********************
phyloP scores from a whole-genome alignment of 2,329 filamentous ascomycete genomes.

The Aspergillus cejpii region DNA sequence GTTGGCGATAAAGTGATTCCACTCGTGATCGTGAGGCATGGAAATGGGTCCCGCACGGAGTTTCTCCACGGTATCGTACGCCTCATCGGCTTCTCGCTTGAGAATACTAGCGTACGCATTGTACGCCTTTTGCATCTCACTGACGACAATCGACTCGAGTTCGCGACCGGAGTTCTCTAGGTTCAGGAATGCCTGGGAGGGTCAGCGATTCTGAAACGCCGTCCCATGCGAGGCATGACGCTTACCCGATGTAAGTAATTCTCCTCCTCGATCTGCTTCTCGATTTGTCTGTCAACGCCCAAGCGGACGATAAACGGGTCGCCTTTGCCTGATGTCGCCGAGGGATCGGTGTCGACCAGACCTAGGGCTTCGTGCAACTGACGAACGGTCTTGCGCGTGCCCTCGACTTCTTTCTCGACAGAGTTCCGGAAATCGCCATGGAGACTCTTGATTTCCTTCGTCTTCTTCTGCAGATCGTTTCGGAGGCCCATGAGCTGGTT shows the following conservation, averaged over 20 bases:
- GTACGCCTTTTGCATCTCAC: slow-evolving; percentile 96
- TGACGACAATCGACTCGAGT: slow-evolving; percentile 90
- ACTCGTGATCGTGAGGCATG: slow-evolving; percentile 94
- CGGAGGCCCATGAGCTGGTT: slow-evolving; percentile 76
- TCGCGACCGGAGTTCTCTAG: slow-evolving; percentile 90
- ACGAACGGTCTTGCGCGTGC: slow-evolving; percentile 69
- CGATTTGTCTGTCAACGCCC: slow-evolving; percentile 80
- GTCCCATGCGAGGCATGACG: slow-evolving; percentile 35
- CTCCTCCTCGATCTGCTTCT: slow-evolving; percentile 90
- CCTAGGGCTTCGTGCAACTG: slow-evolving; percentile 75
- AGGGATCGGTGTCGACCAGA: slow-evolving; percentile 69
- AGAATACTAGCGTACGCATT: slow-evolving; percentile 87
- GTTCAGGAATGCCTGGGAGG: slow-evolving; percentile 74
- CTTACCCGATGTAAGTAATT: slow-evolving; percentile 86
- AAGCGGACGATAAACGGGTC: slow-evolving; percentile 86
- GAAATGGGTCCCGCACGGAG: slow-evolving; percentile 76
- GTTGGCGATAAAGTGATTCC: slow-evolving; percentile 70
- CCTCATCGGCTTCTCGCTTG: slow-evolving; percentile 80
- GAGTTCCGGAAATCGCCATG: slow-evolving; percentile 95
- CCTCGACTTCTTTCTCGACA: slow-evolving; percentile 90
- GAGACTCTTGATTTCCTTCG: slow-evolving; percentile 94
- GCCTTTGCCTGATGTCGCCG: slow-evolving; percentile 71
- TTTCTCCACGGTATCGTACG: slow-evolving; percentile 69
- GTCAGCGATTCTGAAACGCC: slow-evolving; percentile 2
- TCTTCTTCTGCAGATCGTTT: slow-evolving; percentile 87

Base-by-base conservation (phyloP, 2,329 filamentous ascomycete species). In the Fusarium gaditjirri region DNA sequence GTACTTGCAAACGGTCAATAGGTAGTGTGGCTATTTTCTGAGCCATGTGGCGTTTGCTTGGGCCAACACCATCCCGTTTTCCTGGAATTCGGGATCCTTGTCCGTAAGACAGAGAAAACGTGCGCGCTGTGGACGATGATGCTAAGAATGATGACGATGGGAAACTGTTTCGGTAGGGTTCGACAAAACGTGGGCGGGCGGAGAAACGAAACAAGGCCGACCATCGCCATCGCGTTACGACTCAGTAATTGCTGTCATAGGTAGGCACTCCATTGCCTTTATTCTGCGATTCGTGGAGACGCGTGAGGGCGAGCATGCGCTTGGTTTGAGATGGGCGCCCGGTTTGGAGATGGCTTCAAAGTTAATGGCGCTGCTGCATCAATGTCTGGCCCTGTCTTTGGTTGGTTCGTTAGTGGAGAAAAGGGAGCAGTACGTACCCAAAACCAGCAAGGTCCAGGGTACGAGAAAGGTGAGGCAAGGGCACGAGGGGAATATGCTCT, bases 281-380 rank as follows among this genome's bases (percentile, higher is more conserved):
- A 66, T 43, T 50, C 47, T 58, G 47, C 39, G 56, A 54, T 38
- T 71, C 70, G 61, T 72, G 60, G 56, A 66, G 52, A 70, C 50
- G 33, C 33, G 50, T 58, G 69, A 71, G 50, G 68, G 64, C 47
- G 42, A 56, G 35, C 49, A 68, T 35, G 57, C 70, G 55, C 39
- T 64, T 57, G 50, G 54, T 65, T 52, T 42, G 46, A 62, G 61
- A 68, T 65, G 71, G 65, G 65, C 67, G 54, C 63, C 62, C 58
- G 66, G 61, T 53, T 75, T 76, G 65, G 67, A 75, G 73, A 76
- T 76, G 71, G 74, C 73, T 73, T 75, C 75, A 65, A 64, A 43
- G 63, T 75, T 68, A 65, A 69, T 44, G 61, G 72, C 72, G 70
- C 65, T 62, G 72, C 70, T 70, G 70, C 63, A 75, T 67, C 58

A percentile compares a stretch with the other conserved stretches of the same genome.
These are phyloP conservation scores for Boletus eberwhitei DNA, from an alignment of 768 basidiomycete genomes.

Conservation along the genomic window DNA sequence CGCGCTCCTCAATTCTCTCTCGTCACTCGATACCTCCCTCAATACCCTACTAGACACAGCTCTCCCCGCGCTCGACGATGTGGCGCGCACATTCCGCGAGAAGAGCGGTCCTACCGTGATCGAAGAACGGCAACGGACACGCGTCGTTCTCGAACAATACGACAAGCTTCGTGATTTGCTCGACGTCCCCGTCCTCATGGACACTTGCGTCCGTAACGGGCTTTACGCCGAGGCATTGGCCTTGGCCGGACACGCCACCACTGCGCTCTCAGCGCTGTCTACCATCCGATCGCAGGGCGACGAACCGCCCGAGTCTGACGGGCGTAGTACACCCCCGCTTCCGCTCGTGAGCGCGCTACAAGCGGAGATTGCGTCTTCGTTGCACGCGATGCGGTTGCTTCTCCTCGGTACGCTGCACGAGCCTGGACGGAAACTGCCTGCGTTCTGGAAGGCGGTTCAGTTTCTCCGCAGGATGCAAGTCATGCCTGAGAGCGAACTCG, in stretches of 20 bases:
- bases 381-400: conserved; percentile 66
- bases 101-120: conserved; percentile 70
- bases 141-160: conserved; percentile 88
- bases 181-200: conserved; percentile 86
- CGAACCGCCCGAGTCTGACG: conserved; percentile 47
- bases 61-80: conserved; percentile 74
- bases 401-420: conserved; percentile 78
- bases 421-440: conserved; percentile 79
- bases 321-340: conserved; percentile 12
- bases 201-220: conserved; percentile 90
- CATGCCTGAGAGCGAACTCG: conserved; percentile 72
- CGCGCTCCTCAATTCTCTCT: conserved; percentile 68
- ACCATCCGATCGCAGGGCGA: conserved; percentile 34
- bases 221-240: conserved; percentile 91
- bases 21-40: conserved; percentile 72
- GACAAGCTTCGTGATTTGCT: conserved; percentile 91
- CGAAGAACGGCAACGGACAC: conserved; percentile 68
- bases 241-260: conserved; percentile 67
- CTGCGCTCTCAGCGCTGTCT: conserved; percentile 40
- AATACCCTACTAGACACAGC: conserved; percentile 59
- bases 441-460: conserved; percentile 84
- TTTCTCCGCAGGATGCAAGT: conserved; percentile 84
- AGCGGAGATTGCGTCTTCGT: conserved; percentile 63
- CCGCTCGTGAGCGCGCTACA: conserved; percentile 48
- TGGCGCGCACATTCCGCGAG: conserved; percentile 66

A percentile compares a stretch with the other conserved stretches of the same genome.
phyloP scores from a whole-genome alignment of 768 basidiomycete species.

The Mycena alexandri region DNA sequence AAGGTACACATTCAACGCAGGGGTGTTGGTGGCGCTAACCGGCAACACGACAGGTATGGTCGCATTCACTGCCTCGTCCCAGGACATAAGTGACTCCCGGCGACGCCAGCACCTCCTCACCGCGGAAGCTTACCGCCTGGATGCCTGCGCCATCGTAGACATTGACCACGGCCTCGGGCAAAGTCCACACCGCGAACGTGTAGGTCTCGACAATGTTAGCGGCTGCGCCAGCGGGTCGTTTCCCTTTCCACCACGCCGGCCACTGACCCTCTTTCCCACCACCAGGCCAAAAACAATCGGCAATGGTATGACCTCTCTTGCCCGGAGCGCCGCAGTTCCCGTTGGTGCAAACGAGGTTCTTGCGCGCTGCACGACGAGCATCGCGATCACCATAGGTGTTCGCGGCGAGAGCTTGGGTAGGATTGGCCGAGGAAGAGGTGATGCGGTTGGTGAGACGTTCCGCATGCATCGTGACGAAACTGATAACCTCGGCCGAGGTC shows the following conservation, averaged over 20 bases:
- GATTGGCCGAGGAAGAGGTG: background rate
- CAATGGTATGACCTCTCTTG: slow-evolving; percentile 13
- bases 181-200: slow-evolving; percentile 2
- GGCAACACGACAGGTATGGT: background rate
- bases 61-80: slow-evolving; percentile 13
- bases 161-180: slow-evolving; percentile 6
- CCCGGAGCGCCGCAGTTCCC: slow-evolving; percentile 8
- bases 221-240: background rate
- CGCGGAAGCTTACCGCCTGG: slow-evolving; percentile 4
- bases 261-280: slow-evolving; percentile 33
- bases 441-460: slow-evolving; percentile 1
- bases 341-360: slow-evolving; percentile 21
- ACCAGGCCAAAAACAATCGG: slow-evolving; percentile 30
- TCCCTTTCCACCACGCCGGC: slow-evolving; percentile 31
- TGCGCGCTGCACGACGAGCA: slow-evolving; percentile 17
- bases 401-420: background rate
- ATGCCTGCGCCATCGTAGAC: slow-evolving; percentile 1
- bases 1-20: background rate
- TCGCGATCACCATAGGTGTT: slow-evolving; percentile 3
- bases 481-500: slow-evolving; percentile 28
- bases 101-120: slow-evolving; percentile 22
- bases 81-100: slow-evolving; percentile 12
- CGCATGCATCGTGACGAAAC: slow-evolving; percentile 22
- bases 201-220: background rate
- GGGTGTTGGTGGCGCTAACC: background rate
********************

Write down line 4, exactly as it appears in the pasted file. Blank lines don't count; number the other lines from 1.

- TGACGACAATCGACTCGAGT: slow-evolving; percentile 90